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on January 26, 2013
Worked below desired expectations due to the issues below. I sent the unit back due to poor design of the function I needed most, slide digitizing.

Likes:
1) Does not scan, but rather takes a digital picture of the film picture, which is near instantaneous. I have read scanning is better, but it is also much slower. I have a lot of slides.

2) Small and compact compared to large flat bed scanner.

Dislikes:
1) 35mm Slides do not sit flat in the tray. Instead they are pinched at the center from both sides which allow them to be at an angle relative to the camera inside the unit. Very poor design which results in some pics being out of focus. Don't know why they don't have it spring loaded on one side and flat on the other. Although I didn't use the negative tray, it looks like it would work well and had magnets to keep closed.

2) Can't view the image on your computer in real time, instead relying on tiny and low res LCD. The problem is that you can't easily see dust or in my case, part of image being out of focus due to problem above. Dust proves to be a problem that must be identified prior to moving on to the next slide, or at least the next set of slides. The dust has to be cleared and then rescanned.

I am contemplating just sending slides off for professional scanning if I can't find another (most likely more expensive unit) here on Amazon. Good luck!
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on January 30, 2013
I have an Epson Perfection V330 flat bed scanner with a negative tray attachment. The flat bed works but I wanted to get something more specialized for my wife to use to scan all of our film negatives. Well the after scanning several negatives the results were not near as good as the flat bed, so I returned it.

While this device may be less cumbersome, it did not give me better or equal results to cheaper flat bed scanner. When scanning negative, I know I want the best results because I do NOT want to scan again. I would rather do them once then store them.
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on October 26, 2012
I bought the machine as a test to look into scanning the thousands of film negatives my parents and I built up over decades. I've scanned about 500 images. The scanner was wonderfully simple to set up for negative scanning, and I got to work right away. Everything worked incredibly quickly until I got to image #150 or so -- the scanning process slowed down, taking about twice the time to scan, and then stayed that way for all the other images. I'm not sure if it effected the color or not - I haven't yet looked at each scan.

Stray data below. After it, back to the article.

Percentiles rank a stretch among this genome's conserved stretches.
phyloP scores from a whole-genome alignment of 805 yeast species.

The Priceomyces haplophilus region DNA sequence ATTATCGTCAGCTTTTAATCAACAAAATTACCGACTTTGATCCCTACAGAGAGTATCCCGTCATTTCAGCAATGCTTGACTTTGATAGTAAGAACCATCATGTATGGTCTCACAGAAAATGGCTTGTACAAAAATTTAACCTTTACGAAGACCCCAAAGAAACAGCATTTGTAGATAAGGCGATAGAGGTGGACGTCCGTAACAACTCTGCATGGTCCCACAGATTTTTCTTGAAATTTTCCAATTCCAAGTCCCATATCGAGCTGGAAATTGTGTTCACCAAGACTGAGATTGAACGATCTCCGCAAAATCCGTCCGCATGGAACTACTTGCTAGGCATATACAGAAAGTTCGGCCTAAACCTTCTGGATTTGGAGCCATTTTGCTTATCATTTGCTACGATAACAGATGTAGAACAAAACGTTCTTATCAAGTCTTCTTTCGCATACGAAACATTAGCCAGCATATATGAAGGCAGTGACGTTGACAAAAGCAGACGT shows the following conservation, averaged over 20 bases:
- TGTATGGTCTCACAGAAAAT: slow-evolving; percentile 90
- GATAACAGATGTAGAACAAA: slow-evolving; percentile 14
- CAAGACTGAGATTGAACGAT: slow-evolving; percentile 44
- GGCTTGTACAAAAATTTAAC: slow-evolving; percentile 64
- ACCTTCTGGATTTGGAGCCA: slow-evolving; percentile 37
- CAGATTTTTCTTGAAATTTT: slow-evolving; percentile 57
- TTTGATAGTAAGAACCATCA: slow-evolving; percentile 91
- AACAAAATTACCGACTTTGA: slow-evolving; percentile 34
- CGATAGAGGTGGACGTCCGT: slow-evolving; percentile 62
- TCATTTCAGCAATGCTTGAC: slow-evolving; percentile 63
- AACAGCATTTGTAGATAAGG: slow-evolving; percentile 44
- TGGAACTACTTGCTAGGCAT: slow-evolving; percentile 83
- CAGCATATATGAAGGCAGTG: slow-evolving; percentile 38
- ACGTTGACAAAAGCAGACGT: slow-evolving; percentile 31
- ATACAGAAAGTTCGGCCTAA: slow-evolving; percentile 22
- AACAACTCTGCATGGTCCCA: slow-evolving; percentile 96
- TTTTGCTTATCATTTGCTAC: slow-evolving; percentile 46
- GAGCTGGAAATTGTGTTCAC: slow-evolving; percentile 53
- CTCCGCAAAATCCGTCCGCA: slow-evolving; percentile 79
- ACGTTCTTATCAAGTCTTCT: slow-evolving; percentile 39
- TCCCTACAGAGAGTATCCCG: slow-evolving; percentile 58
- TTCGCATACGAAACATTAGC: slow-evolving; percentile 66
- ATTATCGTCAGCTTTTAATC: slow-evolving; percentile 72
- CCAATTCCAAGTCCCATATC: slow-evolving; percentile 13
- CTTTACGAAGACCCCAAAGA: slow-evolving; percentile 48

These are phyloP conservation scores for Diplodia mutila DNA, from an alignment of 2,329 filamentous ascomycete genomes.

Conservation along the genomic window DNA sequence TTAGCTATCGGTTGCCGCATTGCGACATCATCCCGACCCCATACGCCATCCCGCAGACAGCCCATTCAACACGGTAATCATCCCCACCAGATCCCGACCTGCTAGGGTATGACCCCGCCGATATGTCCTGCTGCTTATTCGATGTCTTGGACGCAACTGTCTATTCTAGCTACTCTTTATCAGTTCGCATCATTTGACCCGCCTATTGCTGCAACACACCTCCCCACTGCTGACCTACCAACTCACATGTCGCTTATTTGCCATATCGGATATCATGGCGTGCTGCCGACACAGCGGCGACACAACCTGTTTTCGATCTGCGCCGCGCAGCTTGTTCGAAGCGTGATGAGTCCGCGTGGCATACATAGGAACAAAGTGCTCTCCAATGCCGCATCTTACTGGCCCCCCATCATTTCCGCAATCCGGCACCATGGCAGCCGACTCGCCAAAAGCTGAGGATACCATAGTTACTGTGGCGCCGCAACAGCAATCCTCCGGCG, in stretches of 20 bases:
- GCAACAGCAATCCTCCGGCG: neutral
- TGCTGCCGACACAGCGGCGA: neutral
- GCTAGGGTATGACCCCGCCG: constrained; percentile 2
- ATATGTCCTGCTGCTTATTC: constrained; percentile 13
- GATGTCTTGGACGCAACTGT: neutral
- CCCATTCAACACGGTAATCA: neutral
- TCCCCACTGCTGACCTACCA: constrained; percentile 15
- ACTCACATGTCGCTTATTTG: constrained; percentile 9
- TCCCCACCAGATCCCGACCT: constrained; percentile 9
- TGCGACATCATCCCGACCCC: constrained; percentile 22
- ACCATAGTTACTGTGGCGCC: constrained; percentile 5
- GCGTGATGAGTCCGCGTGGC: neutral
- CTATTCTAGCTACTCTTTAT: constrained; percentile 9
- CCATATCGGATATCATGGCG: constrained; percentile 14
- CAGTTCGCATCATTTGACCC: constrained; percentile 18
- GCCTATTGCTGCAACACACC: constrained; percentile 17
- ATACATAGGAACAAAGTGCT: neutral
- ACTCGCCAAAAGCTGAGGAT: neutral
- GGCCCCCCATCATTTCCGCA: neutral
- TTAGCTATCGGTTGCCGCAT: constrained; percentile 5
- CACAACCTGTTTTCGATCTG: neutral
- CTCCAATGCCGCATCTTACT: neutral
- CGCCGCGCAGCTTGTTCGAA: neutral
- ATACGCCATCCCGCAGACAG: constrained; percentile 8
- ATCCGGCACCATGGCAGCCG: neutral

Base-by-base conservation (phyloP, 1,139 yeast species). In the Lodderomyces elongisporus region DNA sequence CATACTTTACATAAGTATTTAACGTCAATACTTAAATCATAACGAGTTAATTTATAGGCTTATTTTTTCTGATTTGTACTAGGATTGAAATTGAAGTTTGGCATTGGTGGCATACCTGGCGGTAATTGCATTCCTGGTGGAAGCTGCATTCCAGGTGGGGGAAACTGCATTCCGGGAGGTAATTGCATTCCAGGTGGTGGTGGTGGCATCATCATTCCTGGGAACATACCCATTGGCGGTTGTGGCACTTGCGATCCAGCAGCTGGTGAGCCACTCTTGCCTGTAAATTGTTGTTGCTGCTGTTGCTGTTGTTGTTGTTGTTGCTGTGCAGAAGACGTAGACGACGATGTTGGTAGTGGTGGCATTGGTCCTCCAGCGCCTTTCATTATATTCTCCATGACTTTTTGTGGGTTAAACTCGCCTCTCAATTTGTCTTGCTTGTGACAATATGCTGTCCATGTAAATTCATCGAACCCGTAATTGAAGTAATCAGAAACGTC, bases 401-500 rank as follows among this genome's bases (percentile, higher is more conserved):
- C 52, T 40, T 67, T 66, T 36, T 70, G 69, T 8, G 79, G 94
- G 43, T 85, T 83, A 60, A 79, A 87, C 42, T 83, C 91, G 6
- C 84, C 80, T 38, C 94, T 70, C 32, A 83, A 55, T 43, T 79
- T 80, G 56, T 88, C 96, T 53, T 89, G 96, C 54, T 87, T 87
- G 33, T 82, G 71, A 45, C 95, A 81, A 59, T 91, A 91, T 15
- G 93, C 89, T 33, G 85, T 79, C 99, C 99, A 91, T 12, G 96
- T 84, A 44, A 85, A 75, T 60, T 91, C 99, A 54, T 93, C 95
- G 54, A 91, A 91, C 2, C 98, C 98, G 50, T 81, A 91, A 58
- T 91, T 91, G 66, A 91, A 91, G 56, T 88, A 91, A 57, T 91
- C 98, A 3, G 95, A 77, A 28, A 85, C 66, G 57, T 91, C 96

The main problem I had with it is that in order to get clean scans I had to painstakingly brush off each negative for dust particles -- and even then, dust still managed to get scanned. I'm slowly going through each picture using Adobe Photoshop to correct the blemishes, which is incredibly time consuming. I would imagine that scanning the pictures themselves would result in better quality.

So, I pretty much got what I expected, though I was disappointed by the dust issues. Perhaps if it was built with a dust-blower inside the machine.... but oh well. If you don't mind going through each picture pixel by pixel, this is a great little thing that does as advertised.

Basically, know what you're getting into - unfortunately, home scanners can't compete with professional jobs.
1212 comments|31 people found this helpful. Was this review helpful to you?YesNoReport abuse
on December 5, 2013
Like many of you, my Dad took all our family photos on 35mm slides. Slides are vulnerable to damage, deteriorate over time, and subject to tug-of-wars between siblings over who gets to keep the slides. The solution was to scan them. I've got approx. 3000 slides to scan. Lucky for me, my Dad was meticulous in keeping the slides clean + in good shape. I started with Innovative Technologies Film & Slide Scanner but had trouble with the drivers and it just stopped communicating with my computer. It appears IT doesn't have any tech support and I just didn't have the time to mess with it. It was a gift so fortunately I didn't waste money on it. I found this Honestech, read everyones' reviews + went ahead and bought one. Here's my experience/review: